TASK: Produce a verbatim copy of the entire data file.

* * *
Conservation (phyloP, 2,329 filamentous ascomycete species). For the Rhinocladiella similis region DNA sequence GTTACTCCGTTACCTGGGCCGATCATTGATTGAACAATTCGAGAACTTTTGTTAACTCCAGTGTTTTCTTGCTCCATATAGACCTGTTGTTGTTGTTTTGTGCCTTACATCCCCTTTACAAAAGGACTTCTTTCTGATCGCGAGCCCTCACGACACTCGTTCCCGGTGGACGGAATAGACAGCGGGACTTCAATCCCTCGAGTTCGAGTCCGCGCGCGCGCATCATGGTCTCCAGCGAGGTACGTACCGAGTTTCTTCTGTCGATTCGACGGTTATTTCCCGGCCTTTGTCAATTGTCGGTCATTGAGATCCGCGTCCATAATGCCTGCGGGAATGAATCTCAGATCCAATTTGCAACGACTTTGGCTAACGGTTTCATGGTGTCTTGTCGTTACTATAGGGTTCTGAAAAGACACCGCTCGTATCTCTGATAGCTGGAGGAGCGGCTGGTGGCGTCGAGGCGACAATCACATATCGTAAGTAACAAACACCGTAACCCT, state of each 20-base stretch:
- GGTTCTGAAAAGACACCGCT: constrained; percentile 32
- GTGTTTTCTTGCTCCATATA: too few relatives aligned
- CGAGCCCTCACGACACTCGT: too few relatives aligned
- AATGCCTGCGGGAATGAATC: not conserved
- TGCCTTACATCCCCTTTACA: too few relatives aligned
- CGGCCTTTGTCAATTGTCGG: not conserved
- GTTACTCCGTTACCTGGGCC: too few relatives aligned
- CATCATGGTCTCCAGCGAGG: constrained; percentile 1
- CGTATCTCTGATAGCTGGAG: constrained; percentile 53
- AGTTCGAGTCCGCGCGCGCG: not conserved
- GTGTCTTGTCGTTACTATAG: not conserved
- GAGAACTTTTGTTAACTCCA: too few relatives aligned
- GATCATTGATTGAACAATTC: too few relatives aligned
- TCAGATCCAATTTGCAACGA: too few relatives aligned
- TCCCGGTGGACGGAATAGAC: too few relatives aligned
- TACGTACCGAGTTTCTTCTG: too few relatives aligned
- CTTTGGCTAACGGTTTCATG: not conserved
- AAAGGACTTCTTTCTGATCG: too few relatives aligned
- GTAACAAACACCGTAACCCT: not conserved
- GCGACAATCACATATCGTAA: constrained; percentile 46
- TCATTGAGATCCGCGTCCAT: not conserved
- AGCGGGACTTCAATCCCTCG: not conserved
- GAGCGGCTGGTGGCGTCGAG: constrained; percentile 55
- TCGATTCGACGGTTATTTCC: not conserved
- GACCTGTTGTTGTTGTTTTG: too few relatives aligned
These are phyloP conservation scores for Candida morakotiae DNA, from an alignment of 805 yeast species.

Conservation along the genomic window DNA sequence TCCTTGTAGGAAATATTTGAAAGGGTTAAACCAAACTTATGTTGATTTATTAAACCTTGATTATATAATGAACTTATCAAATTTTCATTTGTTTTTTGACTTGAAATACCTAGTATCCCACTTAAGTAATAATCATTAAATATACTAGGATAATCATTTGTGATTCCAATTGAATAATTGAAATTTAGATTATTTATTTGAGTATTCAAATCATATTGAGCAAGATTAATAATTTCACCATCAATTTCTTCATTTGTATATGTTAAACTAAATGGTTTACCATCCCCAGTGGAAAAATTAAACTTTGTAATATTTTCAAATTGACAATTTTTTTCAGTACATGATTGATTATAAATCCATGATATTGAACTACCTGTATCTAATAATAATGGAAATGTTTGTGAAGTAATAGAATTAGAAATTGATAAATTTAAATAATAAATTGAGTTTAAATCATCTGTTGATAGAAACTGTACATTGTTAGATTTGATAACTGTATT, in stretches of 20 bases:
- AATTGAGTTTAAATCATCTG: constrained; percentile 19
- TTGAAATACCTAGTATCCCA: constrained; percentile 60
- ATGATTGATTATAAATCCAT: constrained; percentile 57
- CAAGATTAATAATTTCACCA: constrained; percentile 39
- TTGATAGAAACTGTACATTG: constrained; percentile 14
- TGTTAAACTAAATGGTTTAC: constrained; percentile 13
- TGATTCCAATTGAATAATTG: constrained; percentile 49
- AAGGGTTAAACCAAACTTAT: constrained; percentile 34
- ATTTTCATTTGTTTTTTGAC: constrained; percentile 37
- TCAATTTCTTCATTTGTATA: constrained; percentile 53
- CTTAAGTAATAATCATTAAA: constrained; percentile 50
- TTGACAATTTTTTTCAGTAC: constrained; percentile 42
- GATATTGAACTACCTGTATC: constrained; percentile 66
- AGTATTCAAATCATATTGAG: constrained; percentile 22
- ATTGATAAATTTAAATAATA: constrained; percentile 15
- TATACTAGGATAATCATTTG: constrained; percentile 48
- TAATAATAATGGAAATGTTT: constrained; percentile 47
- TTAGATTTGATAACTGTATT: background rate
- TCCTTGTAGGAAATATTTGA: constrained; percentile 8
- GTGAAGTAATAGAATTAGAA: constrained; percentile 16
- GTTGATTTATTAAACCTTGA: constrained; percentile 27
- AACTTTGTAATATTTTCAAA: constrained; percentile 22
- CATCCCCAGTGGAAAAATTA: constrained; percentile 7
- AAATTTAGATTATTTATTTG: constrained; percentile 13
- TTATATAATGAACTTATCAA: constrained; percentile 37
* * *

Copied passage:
Conservation (phyloP, 2,329 filamentous ascomycete species). For the Rhinocladiella similis region DNA sequence GTTACTCCGTTACCTGGGCCGATCATTGATTGAACAATTCGAGAACTTTTGTTAACTCCAGTGTTTTCTTGCTCCATATAGACCTGTTGTTGTTGTTTTGTGCCTTACATCCCCTTTACAAAAGGACTTCTTTCTGATCGCGAGCCCTCACGACACTCGTTCCCGGTGGACGGAATAGACAGCGGGACTTCAATCCCTCGAGTTCGAGTCCGCGCGCGCGCATCATGGTCTCCAGCGAGGTACGTACCGAGTTTCTTCTGTCGATTCGACGGTTATTTCCCGGCCTTTGTCAATTGTCGGTCATTGAGATCCGCGTCCATAATGCCTGCGGGAATGAATCTCAGATCCAATTTGCAACGACTTTGGCTAACGGTTTCATGGTGTCTTGTCGTTACTATAGGGTTCTGAAAAGACACCGCTCGTATCTCTGATAGCTGGAGGAGCGGCTGGTGGCGTCGAGGCGACAATCACATATCGTAAGTAACAAACACCGTAACCCT, state of each 20-base stretch:
- GGTTCTGAAAAGACACCGCT: constrained; percentile 32
- GTGTTTTCTTGCTCCATATA: too few relatives aligned
- CGAGCCCTCACGACACTCGT: too few relatives aligned
- AATGCCTGCGGGAATGAATC: not conserved
- TGCCTTACATCCCCTTTACA: too few relatives aligned
- CGGCCTTTGTCAATTGTCGG: not conserved
- GTTACTCCGTTACCTGGGCC: too few relatives aligned
- CATCATGGTCTCCAGCGAGG: constrained; percentile 1
- CGTATCTCTGATAGCTGGAG: constrained; percentile 53
- AGTTCGAGTCCGCGCGCGCG: not conserved
- GTGTCTTGTCGTTACTATAG: not conserved
- GAGAACTTTTGTTAACTCCA: too few relatives aligned
- GATCATTGATTGAACAATTC: too few relatives aligned
- TCAGATCCAATTTGCAACGA: too few relatives aligned
- TCCCGGTGGACGGAATAGAC: too few relatives aligned
- TACGTACCGAGTTTCTTCTG: too few relatives aligned
- CTTTGGCTAACGGTTTCATG: not conserved
- AAAGGACTTCTTTCTGATCG: too few relatives aligned
- GTAACAAACACCGTAACCCT: not conserved
- GCGACAATCACATATCGTAA: constrained; percentile 46
- TCATTGAGATCCGCGTCCAT: not conserved
- AGCGGGACTTCAATCCCTCG: not conserved
- GAGCGGCTGGTGGCGTCGAG: constrained; percentile 55
- TCGATTCGACGGTTATTTCC: not conserved
- GACCTGTTGTTGTTGTTTTG: too few relatives aligned
These are phyloP conservation scores for Candida morakotiae DNA, from an alignment of 805 yeast species.

Conservation along the genomic window DNA sequence TCCTTGTAGGAAATATTTGAAAGGGTTAAACCAAACTTATGTTGATTTATTAAACCTTGATTATATAATGAACTTATCAAATTTTCATTTGTTTTTTGACTTGAAATACCTAGTATCCCACTTAAGTAATAATCATTAAATATACTAGGATAATCATTTGTGATTCCAATTGAATAATTGAAATTTAGATTATTTATTTGAGTATTCAAATCATATTGAGCAAGATTAATAATTTCACCATCAATTTCTTCATTTGTATATGTTAAACTAAATGGTTTACCATCCCCAGTGGAAAAATTAAACTTTGTAATATTTTCAAATTGACAATTTTTTTCAGTACATGATTGATTATAAATCCATGATATTGAACTACCTGTATCTAATAATAATGGAAATGTTTGTGAAGTAATAGAATTAGAAATTGATAAATTTAAATAATAAATTGAGTTTAAATCATCTGTTGATAGAAACTGTACATTGTTAGATTTGATAACTGTATT, in stretches of 20 bases:
- AATTGAGTTTAAATCATCTG: constrained; percentile 19
- TTGAAATACCTAGTATCCCA: constrained; percentile 60
- ATGATTGATTATAAATCCAT: constrained; percentile 57
- CAAGATTAATAATTTCACCA: constrained; percentile 39
- TTGATAGAAACTGTACATTG: constrained; percentile 14
- TGTTAAACTAAATGGTTTAC: constrained; percentile 13
- TGATTCCAATTGAATAATTG: constrained; percentile 49
- AAGGGTTAAACCAAACTTAT: constrained; percentile 34
- ATTTTCATTTGTTTTTTGAC: constrained; percentile 37
- TCAATTTCTTCATTTGTATA: constrained; percentile 53
- CTTAAGTAATAATCATTAAA: constrained; percentile 50
- TTGACAATTTTTTTCAGTAC: constrained; percentile 42
- GATATTGAACTACCTGTATC: constrained; percentile 66
- AGTATTCAAATCATATTGAG: constrained; percentile 22
- ATTGATAAATTTAAATAATA: constrained; percentile 15
- TATACTAGGATAATCATTTG: constrained; percentile 48
- TAATAATAATGGAAATGTTT: constrained; percentile 47
- TTAGATTTGATAACTGTATT: background rate
- TCCTTGTAGGAAATATTTGA: constrained; percentile 8
- GTGAAGTAATAGAATTAGAA: constrained; percentile 16
- GTTGATTTATTAAACCTTGA: constrained; percentile 27
- AACTTTGTAATATTTTCAAA: constrained; percentile 22
- CATCCCCAGTGGAAAAATTA: constrained; percentile 7
- AAATTTAGATTATTTATTTG: constrained; percentile 13
- TTATATAATGAACTTATCAA: constrained; percentile 37